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J Neurosci. 1996 Aug 15;16(16):5154-67.

Neural mechanisms of visual working memory in prefrontal cortex of the macaque.

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Laboratory of Neuropsychology, National Institute of Mental Health, Bethesda, Maryland 20892-4415, USA.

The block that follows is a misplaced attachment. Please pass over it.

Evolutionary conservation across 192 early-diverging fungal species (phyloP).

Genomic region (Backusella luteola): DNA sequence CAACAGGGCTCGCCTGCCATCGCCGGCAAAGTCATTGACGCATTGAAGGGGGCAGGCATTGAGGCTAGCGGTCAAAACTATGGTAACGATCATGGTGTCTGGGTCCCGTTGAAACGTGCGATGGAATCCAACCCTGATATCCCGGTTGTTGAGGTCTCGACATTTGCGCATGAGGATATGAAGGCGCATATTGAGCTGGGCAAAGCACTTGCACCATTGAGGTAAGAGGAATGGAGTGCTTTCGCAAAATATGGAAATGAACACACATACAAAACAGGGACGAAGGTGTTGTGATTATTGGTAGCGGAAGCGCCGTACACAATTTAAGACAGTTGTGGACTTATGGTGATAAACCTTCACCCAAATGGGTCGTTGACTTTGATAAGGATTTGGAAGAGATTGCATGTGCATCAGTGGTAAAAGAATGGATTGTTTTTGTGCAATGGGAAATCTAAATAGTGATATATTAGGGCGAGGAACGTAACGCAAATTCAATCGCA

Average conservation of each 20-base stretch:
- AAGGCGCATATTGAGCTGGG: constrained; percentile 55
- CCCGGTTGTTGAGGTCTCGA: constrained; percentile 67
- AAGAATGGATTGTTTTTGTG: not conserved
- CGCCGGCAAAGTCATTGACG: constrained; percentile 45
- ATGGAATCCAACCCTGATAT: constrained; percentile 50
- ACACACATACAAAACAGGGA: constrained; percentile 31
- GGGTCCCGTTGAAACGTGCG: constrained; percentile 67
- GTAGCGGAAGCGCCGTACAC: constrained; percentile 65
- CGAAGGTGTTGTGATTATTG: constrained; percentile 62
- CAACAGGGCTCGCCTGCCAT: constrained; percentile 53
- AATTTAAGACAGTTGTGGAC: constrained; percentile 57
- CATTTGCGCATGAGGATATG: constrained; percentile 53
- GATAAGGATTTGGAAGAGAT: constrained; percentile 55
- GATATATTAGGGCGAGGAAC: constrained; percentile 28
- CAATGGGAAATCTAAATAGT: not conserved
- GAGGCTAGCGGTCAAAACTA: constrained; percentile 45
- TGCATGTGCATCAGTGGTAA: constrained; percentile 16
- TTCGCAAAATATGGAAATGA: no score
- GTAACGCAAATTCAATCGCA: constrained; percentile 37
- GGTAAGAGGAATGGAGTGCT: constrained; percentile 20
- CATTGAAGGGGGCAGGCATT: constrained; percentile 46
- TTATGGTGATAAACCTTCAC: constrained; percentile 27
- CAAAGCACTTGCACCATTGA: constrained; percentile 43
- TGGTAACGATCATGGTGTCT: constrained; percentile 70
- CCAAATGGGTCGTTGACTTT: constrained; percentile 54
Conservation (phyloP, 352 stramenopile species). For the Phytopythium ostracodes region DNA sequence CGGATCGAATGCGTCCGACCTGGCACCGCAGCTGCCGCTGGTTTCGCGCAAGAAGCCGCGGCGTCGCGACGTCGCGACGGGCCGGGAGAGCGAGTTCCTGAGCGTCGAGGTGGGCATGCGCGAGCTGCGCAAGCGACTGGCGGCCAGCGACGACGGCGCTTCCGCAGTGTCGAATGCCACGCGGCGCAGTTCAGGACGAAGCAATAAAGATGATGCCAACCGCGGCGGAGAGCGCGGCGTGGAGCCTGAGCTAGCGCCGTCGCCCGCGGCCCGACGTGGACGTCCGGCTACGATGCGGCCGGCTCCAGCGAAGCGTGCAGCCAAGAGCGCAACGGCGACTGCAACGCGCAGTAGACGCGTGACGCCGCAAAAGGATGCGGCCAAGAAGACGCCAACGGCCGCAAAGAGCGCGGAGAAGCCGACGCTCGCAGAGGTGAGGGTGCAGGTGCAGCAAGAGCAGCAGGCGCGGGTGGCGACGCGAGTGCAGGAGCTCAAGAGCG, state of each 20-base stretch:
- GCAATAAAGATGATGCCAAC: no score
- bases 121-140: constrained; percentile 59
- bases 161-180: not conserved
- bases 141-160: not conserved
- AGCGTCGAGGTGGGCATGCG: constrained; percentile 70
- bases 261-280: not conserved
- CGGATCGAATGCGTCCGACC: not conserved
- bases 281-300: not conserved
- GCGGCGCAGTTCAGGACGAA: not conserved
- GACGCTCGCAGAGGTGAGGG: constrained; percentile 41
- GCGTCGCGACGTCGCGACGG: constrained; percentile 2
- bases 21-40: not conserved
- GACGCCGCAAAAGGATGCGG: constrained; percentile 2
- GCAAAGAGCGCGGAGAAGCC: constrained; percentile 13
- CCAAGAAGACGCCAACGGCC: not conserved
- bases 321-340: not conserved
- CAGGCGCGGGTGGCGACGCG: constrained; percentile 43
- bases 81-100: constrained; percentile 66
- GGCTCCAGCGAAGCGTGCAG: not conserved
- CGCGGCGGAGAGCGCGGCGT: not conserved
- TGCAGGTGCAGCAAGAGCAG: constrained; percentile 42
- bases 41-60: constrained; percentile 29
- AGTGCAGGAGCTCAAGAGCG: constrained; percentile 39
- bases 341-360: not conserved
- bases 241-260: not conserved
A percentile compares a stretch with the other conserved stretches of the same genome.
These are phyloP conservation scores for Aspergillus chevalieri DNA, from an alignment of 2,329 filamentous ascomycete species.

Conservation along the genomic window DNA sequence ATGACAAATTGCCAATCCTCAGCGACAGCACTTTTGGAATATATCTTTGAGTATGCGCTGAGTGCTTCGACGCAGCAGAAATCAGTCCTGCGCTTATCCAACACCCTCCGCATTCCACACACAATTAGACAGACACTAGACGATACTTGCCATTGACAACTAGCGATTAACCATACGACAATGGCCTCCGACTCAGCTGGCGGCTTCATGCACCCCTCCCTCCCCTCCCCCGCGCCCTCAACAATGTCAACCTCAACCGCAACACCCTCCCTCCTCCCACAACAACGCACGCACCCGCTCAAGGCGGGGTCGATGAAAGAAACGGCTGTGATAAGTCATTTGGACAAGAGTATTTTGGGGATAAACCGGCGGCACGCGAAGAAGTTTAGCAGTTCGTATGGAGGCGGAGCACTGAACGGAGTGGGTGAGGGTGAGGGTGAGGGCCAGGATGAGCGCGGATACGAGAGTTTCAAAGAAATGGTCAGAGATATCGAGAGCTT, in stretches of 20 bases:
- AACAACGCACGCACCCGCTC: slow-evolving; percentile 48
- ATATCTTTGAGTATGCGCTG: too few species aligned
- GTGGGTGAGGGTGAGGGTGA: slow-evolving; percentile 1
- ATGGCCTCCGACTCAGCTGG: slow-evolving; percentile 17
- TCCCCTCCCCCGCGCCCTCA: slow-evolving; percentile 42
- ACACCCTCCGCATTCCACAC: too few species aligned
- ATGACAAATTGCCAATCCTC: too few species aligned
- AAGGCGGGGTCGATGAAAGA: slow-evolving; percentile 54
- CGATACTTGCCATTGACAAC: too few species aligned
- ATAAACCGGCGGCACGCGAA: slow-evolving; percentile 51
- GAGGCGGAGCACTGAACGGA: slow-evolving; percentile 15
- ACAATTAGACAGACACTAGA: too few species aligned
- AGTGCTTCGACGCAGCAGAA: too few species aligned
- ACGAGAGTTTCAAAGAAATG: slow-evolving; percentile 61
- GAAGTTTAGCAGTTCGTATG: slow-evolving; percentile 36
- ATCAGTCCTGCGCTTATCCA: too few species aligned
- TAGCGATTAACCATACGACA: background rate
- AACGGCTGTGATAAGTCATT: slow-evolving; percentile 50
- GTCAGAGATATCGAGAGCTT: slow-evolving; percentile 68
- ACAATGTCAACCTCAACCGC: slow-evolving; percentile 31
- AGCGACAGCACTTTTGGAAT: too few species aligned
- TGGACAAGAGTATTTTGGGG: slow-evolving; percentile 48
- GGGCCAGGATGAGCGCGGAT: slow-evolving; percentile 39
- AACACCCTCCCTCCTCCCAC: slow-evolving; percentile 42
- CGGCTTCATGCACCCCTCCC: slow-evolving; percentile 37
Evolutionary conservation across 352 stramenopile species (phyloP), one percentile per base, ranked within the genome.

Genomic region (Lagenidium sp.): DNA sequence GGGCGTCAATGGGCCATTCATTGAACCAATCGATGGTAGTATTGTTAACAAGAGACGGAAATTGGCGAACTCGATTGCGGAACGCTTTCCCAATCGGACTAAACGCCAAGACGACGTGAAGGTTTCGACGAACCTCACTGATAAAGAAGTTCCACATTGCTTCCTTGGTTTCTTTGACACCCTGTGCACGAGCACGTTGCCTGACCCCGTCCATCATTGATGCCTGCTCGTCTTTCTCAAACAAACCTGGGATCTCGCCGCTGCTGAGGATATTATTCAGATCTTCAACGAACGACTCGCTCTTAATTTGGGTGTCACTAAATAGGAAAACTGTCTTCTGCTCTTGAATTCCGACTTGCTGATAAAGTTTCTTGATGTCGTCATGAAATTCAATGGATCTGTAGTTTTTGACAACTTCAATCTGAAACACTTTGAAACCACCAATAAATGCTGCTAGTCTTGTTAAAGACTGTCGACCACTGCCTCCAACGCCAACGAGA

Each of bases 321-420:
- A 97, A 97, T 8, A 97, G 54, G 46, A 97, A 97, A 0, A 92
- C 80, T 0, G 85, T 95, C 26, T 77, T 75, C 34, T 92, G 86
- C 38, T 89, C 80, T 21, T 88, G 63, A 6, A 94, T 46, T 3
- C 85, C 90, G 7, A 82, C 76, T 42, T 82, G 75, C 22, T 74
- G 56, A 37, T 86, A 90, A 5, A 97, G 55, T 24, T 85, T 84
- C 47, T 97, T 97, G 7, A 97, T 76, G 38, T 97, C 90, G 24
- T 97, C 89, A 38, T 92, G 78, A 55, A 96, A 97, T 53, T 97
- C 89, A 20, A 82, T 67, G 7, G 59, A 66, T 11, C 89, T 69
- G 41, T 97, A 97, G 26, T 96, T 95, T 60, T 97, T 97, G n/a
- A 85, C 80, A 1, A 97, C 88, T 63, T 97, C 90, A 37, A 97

Prefrontal (PF) cells were studied in monkeys performing a delayed matching to sample task, which requires working memory. The stimuli were complex visual patterns and to solve the task, the monkeys had to discriminate among the stimuli, maintain a memory of the sample stimulus during the delay periods, and evaluate whether a test stimulus matched the sample presented earlier in the trial. PF cells have properties consistent with a role in all three of these operations. Approximately 25% of the cells responded selectively to different visual stimuli. Half of the cells showed heightened activity during the delay after the sample and, for many of these cells, the magnitude of delay activity was selective for different samples. Finally, more than half of the cells responded differently to the test stimuli depending on whether they matched the sample. Because inferior temporal (IT) cortex also is important for working memory, we compared PF cells with IT cells studied in the same task. Compared with IT cortex, PF responses were less often stimulus-selective but conveyed more information about whether a given test stimulus was a match to the sample. Furthermore, sample-selective delay activity in PF cortex was maintained throughout the trial even when other test stimuli intervened during the delay, whereas delay activity in IT cortex was disrupted by intervening stimuli. The results suggest that PF cortex plays a primary role in working memory tasks and may be a source of feedback inputs to IT cortex, biasing activity in favor of behaviorally relevant stimuli.

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